Well, that being only two months ago, why did the market go straight down then? Also, one may recall that retail sakes a year ago were pretty dismal, so, being up nearly 4% is not even back to what anyone would consider "good," though it apparently works for the fraudsters and con men who populate the equity trading markets.

And, by the way, that ICSC-Goldman Sachs index excludes restaurants and vehicle sales, which, unless you have consumers who neither eat nor drive, seems to be an important element in tracking retail sales performance. They have plenty of other modifiers with which they can interpret the data seemingly any way they like, such as the "Piser Method, which was popular in the early 1930s." I guess they tried lying to people back in the Great Depression, too, and we all know how well that worked out.

One should not overlook - though everybody trading stocks apparently did today - that vacancies at large malls in the top 80 U.S. markets rose to 9 percent in the second quarter and open-air center is now at 10.9%, that data coming from the same web site as the cheery same-store sales index.

So, the market cleared the bar of 10,000, but only until maybe tomorrow, when initial unemployment claims for the most recent week are released. Maybe the government can fudge those numbers a bit, as they've been downright depressing lately. Of course, this rally could go on for another few weeks, especially since earnings begin flowing to the street in short order, and, of course, options expire on Friday of next week. Getting the picture yet?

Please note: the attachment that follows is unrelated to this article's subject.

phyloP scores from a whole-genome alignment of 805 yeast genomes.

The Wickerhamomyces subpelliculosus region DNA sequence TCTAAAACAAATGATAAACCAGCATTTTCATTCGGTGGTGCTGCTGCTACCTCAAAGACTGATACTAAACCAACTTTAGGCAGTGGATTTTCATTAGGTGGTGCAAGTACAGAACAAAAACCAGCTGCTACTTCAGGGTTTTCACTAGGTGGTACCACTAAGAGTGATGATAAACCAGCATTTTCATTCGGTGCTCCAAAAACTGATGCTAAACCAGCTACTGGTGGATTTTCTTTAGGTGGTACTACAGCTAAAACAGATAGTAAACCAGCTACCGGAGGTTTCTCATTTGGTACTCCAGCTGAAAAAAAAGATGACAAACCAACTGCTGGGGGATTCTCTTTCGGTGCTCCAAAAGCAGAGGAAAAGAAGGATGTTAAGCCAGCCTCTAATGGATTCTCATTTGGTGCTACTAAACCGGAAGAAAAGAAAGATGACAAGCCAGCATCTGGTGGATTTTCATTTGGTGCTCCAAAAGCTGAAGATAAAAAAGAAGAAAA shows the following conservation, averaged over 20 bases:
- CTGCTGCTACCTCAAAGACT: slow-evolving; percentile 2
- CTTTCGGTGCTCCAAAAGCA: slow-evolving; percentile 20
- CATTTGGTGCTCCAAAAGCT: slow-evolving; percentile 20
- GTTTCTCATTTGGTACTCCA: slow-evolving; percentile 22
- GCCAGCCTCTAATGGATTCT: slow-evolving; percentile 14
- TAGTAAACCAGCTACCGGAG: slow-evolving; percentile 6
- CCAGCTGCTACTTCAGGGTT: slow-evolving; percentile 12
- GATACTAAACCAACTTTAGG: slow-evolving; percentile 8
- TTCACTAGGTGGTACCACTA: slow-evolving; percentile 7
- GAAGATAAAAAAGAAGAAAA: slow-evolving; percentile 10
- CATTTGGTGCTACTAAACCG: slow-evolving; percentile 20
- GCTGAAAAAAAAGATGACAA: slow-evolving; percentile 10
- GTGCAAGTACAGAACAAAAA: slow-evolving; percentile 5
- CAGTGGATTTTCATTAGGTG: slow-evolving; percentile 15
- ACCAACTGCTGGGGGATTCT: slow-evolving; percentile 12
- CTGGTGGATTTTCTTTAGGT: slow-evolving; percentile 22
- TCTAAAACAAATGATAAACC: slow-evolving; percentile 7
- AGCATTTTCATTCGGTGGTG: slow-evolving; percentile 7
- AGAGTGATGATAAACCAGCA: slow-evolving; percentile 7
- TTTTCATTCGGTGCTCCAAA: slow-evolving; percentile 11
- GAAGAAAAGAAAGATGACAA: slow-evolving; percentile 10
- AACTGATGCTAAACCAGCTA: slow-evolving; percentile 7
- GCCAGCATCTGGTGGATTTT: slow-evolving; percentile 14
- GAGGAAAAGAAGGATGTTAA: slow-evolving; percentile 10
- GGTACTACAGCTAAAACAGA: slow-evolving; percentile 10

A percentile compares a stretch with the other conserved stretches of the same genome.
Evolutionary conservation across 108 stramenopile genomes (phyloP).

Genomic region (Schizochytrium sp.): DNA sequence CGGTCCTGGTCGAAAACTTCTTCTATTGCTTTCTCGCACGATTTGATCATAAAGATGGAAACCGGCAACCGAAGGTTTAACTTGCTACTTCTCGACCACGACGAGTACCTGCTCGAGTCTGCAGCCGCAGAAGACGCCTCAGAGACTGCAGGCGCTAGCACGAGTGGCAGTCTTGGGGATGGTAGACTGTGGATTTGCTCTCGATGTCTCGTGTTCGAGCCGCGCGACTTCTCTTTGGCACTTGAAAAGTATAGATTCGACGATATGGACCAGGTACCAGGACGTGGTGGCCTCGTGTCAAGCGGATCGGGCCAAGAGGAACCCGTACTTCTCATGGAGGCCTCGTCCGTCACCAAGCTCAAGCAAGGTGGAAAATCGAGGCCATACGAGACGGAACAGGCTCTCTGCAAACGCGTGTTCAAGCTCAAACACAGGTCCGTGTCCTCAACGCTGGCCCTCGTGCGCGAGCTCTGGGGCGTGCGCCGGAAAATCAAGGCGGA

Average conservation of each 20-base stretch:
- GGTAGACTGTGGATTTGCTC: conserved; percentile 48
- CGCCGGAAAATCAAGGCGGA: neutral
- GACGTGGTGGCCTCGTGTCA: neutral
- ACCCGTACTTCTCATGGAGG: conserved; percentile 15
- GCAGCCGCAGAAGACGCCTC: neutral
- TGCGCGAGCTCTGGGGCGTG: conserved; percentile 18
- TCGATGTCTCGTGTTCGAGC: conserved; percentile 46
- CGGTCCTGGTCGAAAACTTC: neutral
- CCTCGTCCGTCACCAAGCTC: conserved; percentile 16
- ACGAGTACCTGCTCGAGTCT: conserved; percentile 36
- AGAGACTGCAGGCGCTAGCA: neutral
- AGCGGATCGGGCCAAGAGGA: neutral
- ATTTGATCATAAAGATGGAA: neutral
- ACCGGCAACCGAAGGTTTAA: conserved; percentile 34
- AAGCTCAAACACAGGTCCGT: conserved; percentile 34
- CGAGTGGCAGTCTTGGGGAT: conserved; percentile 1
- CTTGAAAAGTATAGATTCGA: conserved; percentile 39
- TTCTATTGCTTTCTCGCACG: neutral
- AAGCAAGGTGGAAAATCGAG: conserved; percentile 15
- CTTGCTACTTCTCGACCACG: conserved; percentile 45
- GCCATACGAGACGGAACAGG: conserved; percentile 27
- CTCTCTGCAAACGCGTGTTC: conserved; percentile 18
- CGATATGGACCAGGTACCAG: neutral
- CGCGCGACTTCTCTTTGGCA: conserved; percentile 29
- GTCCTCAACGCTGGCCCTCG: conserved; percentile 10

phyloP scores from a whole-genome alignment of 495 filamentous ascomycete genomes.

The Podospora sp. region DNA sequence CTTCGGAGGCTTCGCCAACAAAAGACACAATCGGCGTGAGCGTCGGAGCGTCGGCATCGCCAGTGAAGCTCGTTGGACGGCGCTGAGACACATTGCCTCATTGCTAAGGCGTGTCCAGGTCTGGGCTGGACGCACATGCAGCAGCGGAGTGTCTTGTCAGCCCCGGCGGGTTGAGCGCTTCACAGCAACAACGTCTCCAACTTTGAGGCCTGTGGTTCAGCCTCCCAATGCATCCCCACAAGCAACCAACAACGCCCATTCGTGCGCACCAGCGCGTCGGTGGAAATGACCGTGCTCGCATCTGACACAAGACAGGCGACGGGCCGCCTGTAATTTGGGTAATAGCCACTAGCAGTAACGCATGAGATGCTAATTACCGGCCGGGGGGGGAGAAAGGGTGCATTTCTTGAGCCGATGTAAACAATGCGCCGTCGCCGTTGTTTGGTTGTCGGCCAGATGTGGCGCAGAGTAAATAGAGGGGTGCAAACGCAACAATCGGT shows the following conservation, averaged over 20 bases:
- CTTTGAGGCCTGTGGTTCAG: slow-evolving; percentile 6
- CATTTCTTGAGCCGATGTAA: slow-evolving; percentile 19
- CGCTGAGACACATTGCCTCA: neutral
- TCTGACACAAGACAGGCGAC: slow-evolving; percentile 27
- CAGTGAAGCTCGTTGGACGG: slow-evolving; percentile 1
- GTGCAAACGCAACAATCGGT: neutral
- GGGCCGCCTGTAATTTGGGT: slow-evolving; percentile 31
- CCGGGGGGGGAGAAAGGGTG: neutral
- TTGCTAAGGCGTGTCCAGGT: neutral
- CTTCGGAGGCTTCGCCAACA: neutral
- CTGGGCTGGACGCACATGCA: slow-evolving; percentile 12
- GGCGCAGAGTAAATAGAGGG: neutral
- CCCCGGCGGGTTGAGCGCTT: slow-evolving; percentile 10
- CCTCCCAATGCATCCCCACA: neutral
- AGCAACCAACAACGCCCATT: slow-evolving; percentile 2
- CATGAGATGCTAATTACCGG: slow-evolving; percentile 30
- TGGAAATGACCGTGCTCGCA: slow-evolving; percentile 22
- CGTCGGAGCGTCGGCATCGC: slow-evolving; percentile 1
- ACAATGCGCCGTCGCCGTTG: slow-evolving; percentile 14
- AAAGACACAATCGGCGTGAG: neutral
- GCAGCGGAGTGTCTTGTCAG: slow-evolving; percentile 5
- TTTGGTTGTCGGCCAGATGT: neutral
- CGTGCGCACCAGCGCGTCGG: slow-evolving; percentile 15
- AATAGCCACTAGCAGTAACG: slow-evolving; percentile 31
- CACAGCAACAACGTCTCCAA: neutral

The real kicker to the whole "rally" story is what happened to Family Dollar (FDO) after it released its earning report. Quarterly profit jumped 19%, but earnings guidance disappointed as the CEO said consumers remained wary. No surprise there, but the stock lost 8% on the day, down 3.18 to 36.26. And you thought retailers were doing well.

Dow 10,018.28, +274.66 (2.82%)
NASDAQ 2,159.47, +65.59 (3.13%)
S&P 500 1,060.27, +32.21 (3.13%)
NYSE Composite 6,685.78, +199.66 (3.08%)

Internals told a mixed story. Advancers eviscerated decliners, 5351-1212, but new lows led new highs, 205-121. Volume was at average levels for the second straight session, another indication that this was more a relief rally or a knee-jerk reaction to oversold conditions, or a combination with short-covering mixed in for good measure.

NASDAQ Volume 2,190,606,000
NYSE Volume 5,861,473,500

Crude oil for August delivery rose $2.06, after falling for six consecutive sessions, to $74.07. Gold snapped back to life, gaining $3.80, to $1,198.60, with silver adding 15 cents, to close at $17.98.

Considering that financial and energy stocks (including, notoriously, BP) - the two most beaten down groups over the past few weeks were the rally leaders, one shouldn't put too much trust in this one-day wonder rally, as it appears to be contain more bark than bite, more reflection than reality, and no fundamentally good reason to have happened at all except for a one-day dearth of economic reporting.